Secretary of State Mike Pompeo refused to say if he believes that Kim Jong Un did not know about Otto Warmbier’s mistreatment while the American college student was imprisoned in North Korea, as President Trump has asserted.
Pompeo also rejected the idea that President Donald Trump’s summit with the North Korean dictator had resulted in stalemate and said the Trump administration would not resume joint military exercises with South Korea. The North Koreans would see restarting those war games as a provocation, but some U.S. experts say they are vital to preserving American military readiness.
Pompeo made the remarks in an exclusive interview with USA TODAY, in which he highlighted a series of domestic trips he is taking to pivotal states – starting Sunday with Iowa, which hosts the first-in-the-nation presidential caucuses, and then to Kansas, where Pompeo is under pressure from GOP leaders to run for U.S. Senate.
The secretary of state insisted his domestic travel itinerary, which will also include a stop in Houston, was not political or in any way intended to help bolster Trump’s 2020 re-election campaign.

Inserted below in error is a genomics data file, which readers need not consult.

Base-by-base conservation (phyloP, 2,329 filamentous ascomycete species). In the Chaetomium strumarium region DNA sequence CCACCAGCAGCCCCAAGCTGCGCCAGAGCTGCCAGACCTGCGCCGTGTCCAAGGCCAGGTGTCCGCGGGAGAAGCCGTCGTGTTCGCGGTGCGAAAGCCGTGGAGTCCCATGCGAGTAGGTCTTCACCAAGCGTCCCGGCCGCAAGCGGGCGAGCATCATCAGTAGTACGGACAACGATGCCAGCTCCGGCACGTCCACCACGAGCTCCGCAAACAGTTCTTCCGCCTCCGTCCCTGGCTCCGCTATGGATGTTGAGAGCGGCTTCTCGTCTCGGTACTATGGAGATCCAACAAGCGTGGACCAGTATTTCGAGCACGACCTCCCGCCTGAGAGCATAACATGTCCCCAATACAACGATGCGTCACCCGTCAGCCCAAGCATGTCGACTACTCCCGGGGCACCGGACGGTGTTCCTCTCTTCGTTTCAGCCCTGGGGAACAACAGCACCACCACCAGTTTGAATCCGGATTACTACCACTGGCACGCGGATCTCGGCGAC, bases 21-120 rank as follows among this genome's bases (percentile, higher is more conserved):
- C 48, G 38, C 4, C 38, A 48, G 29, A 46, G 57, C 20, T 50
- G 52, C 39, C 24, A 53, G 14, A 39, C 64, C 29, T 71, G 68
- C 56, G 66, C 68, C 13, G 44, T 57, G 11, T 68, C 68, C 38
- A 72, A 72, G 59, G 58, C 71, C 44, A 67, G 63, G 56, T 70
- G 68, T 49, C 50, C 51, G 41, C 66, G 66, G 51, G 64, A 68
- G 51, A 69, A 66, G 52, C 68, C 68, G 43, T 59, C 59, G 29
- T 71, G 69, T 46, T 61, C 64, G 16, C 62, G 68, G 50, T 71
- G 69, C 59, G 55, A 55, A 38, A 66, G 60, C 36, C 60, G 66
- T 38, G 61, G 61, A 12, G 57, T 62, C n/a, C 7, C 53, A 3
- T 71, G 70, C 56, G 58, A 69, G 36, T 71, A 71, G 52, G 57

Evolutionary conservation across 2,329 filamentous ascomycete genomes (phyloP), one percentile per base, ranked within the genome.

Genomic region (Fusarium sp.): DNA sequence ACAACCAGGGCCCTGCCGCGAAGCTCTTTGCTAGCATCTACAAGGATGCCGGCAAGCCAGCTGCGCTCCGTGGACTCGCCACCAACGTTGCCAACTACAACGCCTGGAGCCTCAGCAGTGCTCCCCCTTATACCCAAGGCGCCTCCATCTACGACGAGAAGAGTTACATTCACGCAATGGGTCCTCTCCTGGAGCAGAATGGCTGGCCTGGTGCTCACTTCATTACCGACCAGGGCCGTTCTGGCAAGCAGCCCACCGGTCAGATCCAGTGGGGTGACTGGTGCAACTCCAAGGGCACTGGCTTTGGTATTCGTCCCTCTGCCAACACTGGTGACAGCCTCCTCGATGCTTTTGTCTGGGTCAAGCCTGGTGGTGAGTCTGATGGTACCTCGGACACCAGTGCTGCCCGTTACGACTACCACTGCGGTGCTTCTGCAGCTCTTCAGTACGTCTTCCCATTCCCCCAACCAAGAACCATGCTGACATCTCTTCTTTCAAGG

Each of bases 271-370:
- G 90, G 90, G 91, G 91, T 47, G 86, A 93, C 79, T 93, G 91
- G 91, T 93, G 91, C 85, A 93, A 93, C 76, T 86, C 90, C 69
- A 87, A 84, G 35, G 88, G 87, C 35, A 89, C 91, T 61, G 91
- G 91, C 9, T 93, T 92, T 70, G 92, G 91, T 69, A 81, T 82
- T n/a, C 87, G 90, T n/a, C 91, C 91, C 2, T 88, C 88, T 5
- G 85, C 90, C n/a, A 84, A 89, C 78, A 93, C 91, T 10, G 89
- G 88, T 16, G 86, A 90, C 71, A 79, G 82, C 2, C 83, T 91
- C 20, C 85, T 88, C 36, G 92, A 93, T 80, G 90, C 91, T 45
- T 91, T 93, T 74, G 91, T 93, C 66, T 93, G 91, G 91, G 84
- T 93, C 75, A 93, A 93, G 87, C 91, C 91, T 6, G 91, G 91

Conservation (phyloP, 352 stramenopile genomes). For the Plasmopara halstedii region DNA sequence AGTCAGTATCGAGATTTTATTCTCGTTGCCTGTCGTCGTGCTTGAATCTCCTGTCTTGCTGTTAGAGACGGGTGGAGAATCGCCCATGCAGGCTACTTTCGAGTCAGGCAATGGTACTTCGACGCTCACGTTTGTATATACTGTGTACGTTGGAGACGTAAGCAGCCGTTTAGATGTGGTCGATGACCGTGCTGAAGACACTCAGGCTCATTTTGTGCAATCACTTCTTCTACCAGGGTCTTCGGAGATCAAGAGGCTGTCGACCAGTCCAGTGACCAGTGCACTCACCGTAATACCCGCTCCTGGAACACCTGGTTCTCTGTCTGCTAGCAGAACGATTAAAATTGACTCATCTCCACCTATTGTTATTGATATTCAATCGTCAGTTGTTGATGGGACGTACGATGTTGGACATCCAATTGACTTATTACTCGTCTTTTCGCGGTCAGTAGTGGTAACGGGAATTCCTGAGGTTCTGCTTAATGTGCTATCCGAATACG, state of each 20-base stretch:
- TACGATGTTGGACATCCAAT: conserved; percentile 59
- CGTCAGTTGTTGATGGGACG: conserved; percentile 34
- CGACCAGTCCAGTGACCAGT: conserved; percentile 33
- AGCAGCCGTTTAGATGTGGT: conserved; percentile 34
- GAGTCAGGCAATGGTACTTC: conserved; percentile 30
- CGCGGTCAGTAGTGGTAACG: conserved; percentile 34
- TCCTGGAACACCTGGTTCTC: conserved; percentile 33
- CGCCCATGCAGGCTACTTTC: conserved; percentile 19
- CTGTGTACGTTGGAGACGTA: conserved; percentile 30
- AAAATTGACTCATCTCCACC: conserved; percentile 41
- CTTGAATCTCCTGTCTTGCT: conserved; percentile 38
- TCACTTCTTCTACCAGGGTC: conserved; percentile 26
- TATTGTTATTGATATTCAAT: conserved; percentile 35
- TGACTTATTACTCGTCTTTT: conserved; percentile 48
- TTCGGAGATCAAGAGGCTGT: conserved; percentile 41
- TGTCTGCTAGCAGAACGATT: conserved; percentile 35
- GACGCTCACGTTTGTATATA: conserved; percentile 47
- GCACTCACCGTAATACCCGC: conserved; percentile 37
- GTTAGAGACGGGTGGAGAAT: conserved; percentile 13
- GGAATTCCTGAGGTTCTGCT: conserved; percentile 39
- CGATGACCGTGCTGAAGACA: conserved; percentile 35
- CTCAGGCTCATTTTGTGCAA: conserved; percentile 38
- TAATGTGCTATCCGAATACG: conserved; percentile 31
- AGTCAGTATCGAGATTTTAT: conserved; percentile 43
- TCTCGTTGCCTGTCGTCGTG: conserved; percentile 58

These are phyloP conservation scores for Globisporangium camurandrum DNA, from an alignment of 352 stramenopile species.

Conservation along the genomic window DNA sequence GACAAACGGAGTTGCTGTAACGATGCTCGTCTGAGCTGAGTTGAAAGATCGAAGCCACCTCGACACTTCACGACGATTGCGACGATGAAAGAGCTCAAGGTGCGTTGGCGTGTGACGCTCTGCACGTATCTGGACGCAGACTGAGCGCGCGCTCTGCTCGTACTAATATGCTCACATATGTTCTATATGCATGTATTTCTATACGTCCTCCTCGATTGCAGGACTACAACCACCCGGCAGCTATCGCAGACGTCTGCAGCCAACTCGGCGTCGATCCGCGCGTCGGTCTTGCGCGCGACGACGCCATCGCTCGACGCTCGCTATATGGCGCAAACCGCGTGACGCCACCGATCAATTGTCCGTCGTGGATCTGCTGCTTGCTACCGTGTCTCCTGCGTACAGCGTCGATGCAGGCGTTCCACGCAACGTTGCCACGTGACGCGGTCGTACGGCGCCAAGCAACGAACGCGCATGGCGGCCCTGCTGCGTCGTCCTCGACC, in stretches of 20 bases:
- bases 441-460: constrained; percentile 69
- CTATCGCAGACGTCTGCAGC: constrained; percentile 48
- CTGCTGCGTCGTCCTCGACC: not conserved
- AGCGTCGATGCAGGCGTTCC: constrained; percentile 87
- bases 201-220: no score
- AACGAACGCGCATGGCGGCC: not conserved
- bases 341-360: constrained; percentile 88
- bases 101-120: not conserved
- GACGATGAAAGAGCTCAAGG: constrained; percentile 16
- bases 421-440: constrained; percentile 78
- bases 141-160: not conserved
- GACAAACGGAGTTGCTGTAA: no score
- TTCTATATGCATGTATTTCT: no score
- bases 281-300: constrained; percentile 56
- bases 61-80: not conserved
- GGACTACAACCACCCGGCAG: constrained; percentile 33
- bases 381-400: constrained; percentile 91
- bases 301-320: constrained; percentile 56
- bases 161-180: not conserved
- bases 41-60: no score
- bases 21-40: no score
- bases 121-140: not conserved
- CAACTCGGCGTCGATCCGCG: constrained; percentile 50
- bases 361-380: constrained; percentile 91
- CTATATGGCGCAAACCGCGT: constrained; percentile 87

“That’s a ridiculous statement,” Pompeo said.
Incumbent presidents often deploy their Cabinet secretaries to swing states as they crank up their re-election bids, dispatching those high-profile surrogates to tout popular policies at official events that also have political side benefits.
In Iowa, Trump’s trade policies – specifically his tit-for-tat tariff war with China – have inflicted serious financial pain on farmers. That economic squeeze could sway critical votes in Iowa and other farm states if Trump does not reach a new trade agreement with China soon.
“Iowa sells about 80 percent of its soybeans to China, but China has cut that off” because of Trump’s tariffs, said Nicholas Grossman, an international relations professor at the University of Illinois. “So that’s hitting Iowa farmers pretty hard.”
Grossman said Pompeo’s trip will allow a top Trump emissary to calm farmers’ fears, while also taking attention away from the parade of 2020 Democratic presidential hopefuls who have been crisscrossing the state.
Pompeo said his “mission” in Iowa is to talk to the state’s agriculture leaders about Trump’s efforts to eliminate trade barriers that restrict American farmers from selling their commodities in China, a huge and growing market.
“This administration is determined to knock those down, so that farmers in Kansas, and in places like Iowa where I’ll be traveling, will be able to pass on the tradition of farming … not only to their children but to their grandchildren as well,” Pompeo said.